A Different Feather

A Different Feather

Textile artist Deborah Kruger turns to plastics.
Deborah Kruger Cambodia

Cambodia, 2018, screenprinting on fused plastic bags, thread, 3.5 x 4.25 ft.

Carlos Díaz Corona

As the founder of an artist residency, Deborah Kruger has often found herself staring at applicants’ work and finding that the form didn’t match the concept. Since 2012, Kruger and her partner, Christian Robertson, have run 360 Xochi Quetzal (it means “sacred bird” in Nahuatl, an indigenous language), an artists’ and writers’ residency and retreat in Chapala, Mexico. In her fourth year of reviewing samples, she had an unnerving epiphany: “I realized that I’d never stopped to apply that same criterion to my own art,” Kruger says.

For more than a decade, Kruger, a native of Queens and a former wallpaper and textile designer, had been producing a series of works constructed from fabric feathers cut into long crescents, outlined with encaustic. She arranged them into annular patterns, integrated them into tapestries, and even formed them into baskets. The work brought her success, with numerous group shows south of the border, and in 2010 she moved to Chapala to work in an airy, light-filled studio. But running the residency made her realize she had more to say as an artist. And she wasn’t going to say it with fabric.

Regrouping took time and a fresh mind-set. In the fall of 2016, Kruger took off for an artist residency of her own in a tiny medieval French town. There, she researched and drew 18 highly endangered species, such as Madagascar serpent eagles, California condors, Bengal floricans. The creatures were rife with symbolism. “As a Jewish person,” Kruger says, “I’d always had an affinity for birds. We’ve been through so many migrations and lost so many habitats.”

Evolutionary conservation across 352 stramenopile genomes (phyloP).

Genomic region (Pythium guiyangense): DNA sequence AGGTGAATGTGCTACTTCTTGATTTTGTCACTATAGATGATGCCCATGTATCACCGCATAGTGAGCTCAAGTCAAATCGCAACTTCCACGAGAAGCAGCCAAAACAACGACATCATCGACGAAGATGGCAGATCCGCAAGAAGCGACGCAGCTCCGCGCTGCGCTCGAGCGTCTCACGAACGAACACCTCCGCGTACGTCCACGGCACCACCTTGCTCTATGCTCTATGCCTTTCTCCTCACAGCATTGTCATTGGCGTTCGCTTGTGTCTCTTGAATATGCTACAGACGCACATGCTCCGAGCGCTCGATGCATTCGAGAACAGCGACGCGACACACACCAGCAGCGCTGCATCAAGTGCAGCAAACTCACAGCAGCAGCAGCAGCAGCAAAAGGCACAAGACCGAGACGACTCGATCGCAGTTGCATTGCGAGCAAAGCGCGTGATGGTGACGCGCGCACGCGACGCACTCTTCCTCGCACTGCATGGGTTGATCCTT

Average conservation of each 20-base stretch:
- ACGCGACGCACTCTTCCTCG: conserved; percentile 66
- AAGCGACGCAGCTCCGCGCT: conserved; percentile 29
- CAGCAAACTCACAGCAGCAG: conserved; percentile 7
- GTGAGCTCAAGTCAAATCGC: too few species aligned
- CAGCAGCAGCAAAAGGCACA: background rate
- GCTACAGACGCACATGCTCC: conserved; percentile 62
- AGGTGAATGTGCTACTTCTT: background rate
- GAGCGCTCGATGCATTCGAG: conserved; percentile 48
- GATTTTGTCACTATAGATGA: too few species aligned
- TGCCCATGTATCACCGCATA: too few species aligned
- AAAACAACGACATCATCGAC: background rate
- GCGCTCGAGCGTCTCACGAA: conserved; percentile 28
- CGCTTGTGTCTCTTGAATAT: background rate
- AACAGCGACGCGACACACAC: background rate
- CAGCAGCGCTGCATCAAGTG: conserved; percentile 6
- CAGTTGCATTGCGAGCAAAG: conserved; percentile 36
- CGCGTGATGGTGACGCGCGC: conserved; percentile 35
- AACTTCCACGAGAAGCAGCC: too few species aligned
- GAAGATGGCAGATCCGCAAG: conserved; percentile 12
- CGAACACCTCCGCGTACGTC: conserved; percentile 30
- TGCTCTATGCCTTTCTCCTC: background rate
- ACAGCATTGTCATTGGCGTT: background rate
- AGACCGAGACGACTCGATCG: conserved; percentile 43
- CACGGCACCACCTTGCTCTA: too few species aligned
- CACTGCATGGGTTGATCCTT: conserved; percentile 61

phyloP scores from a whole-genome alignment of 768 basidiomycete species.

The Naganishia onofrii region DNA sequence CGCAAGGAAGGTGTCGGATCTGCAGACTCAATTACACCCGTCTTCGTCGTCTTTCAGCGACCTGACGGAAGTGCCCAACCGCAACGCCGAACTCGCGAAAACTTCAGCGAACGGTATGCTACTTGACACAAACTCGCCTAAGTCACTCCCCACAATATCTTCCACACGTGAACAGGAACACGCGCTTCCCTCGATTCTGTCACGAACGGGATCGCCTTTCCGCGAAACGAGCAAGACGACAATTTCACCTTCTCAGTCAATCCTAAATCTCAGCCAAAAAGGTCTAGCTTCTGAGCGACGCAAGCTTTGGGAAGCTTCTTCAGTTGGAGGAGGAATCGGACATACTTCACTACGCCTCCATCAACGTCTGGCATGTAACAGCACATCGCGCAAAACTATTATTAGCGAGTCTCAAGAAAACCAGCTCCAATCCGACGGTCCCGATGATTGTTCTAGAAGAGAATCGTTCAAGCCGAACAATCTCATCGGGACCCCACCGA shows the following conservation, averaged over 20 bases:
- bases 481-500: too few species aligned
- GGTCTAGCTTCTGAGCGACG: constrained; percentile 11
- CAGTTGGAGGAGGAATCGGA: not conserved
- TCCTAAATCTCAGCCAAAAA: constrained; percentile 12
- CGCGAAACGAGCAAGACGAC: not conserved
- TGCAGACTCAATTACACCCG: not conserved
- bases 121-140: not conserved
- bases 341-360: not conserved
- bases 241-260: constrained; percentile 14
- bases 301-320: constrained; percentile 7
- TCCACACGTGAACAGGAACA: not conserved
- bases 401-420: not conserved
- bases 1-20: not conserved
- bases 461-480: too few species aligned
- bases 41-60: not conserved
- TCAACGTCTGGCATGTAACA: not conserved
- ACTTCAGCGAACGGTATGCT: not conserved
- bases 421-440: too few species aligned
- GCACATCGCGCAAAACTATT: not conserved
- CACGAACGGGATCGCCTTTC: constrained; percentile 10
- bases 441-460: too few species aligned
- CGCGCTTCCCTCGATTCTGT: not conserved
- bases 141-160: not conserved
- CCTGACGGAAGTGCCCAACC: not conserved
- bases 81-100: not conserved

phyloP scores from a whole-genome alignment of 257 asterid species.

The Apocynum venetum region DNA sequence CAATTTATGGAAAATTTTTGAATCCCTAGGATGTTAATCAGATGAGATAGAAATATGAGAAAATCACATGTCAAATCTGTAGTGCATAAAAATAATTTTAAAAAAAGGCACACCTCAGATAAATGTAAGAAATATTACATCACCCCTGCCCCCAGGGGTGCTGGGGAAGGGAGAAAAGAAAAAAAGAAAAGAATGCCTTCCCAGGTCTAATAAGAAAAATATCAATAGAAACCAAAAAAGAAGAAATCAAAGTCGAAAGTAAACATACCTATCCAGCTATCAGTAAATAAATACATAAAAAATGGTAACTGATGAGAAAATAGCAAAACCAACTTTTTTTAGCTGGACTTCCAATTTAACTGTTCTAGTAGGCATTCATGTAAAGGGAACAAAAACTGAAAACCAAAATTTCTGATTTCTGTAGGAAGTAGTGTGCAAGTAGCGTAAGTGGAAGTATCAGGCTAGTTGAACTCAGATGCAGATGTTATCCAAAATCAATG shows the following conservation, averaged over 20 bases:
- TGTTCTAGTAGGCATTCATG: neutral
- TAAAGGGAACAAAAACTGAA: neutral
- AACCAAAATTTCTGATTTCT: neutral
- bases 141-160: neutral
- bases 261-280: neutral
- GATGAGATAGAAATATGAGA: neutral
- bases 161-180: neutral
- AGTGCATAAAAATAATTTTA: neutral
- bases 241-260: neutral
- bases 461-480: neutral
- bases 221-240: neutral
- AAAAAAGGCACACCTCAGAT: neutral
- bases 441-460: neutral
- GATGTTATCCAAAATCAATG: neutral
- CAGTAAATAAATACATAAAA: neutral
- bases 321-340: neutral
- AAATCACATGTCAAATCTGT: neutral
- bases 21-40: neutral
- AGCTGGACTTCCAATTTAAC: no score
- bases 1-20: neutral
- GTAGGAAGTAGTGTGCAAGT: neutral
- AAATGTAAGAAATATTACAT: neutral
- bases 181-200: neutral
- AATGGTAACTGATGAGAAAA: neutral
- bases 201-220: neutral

When Kruger returned to Mexico, she began experimenting with new options for the feathers and using an iron to fuse plastic bags – a symbol of trash and excess – to create a sort of crinkly plastic paper. In Mexico, the plastic bags retailers use are not necessarily plain white with “Muchas Gracias” stamped on them; they come in bright and distinctive colors.

Kruger and her assistant, graphic designer Sandra Hernandez, began noting the new colors that resulted from layering the bags. They didn’t stop with simple color-wheel configurations – red and blue makes purple, etc. – but added subtler variations. They developed more than 80 possible hues using combinations of three colors. A black bag on the bottom made a purple into a rich eggplant; an extra pink layer on top yielded a pale lilac.

Onto those “bag papers,” Kruger and Hernandez began silkscreening images of birds, based on the drawings she’d made in France. The women limit themselves to printing in a handful of ink shades – relying mostly on black, deep jewel tones, and metallics – and cut the results into Kruger’s signature feather pattern. It’s a labor-intensive process, but Kruger has hired nine women to work in the studio, running a silkscreen mini-assembly line.

As the process evolved, Kruger and Hernandez wanted to add another layer, literally and figuratively. They began printing images of birds on one side of each fused sheet and text on the other. Some finished works feature lines from Rachel Carson’s Silent Spring, the book that launched the modern environmental movement and a longtime inspiration for Kruger. Other sheets feature text in Yiddish and shorthand, and lists of indigenous Mexican languages with few living speakers left.

“The best of art is a dialogue,” Kruger says. “It’s form and content. And I’m asking myself, ‘Am I making these connections well?’ I want a child to walk into the exhibit and say, ‘Mommy, what is that?’ ”

Curators are beginning to take notice. This fall, a piece goes on view at New York’s Hebrew Union College as part of an exhibition examining climate change through a Jewish moral lens; it will remain on view through June 2019. Closer to home, she recently installed her first solo show at the Chapala cultural center. Fittingly, the building sits just two blocks from Mexico’s largest freshwater lake, full of pelicans, herons, and egrets.

You might think Kruger spends hours lakeside admiring them, but she doesn’t. “I never really was much of a birdwatcher,” she admits. “My work really is about using them as metaphors for other things.”